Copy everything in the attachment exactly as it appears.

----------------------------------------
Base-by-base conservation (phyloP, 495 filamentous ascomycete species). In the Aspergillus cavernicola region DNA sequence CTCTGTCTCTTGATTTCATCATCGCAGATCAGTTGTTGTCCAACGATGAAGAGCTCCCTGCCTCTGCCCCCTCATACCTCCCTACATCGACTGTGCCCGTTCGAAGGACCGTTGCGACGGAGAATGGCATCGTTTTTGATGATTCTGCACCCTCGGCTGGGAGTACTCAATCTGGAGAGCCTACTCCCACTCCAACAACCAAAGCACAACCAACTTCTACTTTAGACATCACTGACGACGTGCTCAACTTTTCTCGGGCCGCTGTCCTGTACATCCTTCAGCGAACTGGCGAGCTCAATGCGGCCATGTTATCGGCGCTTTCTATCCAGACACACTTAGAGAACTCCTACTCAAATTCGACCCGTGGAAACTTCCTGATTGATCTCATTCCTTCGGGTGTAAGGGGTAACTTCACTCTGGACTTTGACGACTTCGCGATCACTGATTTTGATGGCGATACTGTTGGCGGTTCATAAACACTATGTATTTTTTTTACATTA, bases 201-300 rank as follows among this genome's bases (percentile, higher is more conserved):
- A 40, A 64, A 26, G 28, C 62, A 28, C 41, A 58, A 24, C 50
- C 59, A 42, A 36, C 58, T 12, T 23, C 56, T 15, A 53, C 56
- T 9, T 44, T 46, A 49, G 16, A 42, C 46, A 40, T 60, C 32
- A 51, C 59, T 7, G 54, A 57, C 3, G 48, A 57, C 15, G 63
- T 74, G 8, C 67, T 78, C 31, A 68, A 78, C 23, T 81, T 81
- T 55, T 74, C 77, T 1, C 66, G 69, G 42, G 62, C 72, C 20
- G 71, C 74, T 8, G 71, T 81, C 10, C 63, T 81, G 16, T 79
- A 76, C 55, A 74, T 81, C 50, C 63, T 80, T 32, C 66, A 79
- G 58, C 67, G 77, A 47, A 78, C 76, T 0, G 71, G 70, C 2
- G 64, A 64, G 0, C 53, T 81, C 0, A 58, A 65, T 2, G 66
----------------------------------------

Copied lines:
Base-by-base conservation (phyloP, 495 filamentous ascomycete species). In the Aspergillus cavernicola region DNA sequence CTCTGTCTCTTGATTTCATCATCGCAGATCAGTTGTTGTCCAACGATGAAGAGCTCCCTGCCTCTGCCCCCTCATACCTCCCTACATCGACTGTGCCCGTTCGAAGGACCGTTGCGACGGAGAATGGCATCGTTTTTGATGATTCTGCACCCTCGGCTGGGAGTACTCAATCTGGAGAGCCTACTCCCACTCCAACAACCAAAGCACAACCAACTTCTACTTTAGACATCACTGACGACGTGCTCAACTTTTCTCGGGCCGCTGTCCTGTACATCCTTCAGCGAACTGGCGAGCTCAATGCGGCCATGTTATCGGCGCTTTCTATCCAGACACACTTAGAGAACTCCTACTCAAATTCGACCCGTGGAAACTTCCTGATTGATCTCATTCCTTCGGGTGTAAGGGGTAACTTCACTCTGGACTTTGACGACTTCGCGATCACTGATTTTGATGGCGATACTGTTGGCGGTTCATAAACACTATGTATTTTTTTTACATTA, bases 201-300 rank as follows among this genome's bases (percentile, higher is more conserved):
- A 40, A 64, A 26, G 28, C 62, A 28, C 41, A 58, A 24, C 50
- C 59, A 42, A 36, C 58, T 12, T 23, C 56, T 15, A 53, C 56
- T 9, T 44, T 46, A 49, G 16, A 42, C 46, A 40, T 60, C 32
- A 51, C 59, T 7, G 54, A 57, C 3, G 48, A 57, C 15, G 63
- T 74, G 8, C 67, T 78, C 31, A 68, A 78, C 23, T 81, T 81
- T 55, T 74, C 77, T 1, C 66, G 69, G 42, G 62, C 72, C 20
- G 71, C 74, T 8, G 71, T 81, C 10, C 63, T 81, G 16, T 79
- A 76, C 55, A 74, T 81, C 50, C 63, T 80, T 32, C 66, A 79
- G 58, C 67, G 77, A 47, A 78, C 76, T 0, G 71, G 70, C 2
- G 64, A 64, G 0, C 53, T 81, C 0, A 58, A 65, T 2, G 66